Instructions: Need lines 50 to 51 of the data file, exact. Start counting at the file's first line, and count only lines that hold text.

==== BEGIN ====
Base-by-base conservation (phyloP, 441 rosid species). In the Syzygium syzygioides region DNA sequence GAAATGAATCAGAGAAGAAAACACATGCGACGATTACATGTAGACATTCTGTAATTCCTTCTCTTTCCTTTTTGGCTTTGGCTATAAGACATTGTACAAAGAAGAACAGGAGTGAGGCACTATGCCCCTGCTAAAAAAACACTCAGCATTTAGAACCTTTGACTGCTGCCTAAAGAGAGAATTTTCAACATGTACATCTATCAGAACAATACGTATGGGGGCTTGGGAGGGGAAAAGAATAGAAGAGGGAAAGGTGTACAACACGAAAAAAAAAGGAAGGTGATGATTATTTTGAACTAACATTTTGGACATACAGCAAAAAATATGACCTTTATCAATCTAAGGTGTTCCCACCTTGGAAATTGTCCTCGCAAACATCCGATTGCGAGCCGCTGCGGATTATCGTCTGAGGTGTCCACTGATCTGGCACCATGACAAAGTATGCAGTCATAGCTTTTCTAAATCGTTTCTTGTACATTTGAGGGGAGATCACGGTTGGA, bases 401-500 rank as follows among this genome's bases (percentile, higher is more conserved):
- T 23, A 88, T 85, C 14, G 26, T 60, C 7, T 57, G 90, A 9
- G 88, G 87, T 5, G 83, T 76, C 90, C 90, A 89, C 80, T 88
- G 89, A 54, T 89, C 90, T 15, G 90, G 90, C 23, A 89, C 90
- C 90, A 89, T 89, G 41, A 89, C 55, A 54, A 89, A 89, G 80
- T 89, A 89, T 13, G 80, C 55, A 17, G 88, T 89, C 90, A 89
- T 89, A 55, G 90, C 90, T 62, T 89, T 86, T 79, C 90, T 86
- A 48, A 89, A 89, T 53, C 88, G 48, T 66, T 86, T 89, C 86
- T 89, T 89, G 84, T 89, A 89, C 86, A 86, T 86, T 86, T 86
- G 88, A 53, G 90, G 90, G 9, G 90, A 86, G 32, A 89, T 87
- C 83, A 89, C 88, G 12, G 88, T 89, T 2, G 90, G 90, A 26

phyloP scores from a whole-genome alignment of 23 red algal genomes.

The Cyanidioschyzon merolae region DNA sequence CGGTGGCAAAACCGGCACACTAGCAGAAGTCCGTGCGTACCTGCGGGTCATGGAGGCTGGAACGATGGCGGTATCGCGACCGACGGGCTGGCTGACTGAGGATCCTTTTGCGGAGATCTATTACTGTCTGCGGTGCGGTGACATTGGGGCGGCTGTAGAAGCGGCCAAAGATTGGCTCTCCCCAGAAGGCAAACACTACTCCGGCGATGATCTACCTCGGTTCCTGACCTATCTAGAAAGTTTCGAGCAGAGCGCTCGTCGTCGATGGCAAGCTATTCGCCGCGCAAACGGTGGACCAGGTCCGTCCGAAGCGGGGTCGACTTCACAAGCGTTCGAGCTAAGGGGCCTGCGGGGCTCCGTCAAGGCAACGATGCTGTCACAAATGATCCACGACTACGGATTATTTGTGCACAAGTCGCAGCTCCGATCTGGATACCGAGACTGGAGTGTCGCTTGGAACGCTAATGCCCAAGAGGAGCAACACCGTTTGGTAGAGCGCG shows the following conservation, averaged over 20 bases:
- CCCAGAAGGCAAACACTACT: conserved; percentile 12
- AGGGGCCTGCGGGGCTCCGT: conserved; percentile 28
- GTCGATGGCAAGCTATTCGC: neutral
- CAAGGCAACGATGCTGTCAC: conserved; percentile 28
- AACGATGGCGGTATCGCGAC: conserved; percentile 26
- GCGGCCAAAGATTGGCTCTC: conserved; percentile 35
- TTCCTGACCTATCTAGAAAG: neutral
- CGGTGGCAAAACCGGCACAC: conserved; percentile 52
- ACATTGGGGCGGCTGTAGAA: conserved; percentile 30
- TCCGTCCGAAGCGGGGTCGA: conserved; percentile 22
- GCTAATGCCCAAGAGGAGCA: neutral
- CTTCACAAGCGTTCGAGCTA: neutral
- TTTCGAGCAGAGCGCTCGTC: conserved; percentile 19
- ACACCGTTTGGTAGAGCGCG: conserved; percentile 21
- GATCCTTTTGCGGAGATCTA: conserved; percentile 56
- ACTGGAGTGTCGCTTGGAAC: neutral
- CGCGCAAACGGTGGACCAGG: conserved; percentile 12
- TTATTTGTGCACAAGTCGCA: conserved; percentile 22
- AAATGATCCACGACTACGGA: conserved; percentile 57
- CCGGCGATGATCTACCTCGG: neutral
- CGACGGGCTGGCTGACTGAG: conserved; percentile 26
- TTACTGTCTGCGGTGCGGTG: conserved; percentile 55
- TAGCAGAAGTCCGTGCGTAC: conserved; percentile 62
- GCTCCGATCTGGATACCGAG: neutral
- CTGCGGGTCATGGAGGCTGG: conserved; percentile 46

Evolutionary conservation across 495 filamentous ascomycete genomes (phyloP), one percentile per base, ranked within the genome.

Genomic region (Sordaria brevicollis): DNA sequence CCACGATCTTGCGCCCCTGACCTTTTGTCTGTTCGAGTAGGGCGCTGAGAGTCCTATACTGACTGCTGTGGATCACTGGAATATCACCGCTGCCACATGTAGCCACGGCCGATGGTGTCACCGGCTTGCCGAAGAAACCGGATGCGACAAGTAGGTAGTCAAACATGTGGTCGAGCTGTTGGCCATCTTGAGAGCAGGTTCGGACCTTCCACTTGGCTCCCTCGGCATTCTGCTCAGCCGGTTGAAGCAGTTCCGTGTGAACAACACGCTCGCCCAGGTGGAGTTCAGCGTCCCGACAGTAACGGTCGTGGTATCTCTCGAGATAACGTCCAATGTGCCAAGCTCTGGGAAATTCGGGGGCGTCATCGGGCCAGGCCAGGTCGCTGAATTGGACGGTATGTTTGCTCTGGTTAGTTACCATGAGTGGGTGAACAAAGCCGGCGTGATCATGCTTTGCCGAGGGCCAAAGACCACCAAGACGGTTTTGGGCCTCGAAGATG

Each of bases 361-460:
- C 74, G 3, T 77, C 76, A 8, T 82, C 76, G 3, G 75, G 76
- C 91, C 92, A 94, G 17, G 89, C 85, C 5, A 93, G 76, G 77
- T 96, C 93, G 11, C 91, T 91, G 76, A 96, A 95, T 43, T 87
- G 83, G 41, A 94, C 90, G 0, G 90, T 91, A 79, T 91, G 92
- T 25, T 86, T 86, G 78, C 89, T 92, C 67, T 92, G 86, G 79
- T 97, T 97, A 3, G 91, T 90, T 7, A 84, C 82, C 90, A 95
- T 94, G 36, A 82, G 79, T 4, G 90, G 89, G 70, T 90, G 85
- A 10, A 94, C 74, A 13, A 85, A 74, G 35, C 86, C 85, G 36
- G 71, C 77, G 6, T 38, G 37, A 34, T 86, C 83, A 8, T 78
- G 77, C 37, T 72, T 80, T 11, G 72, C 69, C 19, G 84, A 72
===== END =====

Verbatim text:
- G 71, C 77, G 6, T 38, G 37, A 34, T 86, C 83, A 8, T 78
- G 77, C 37, T 72, T 80, T 11, G 72, C 69, C 19, G 84, A 72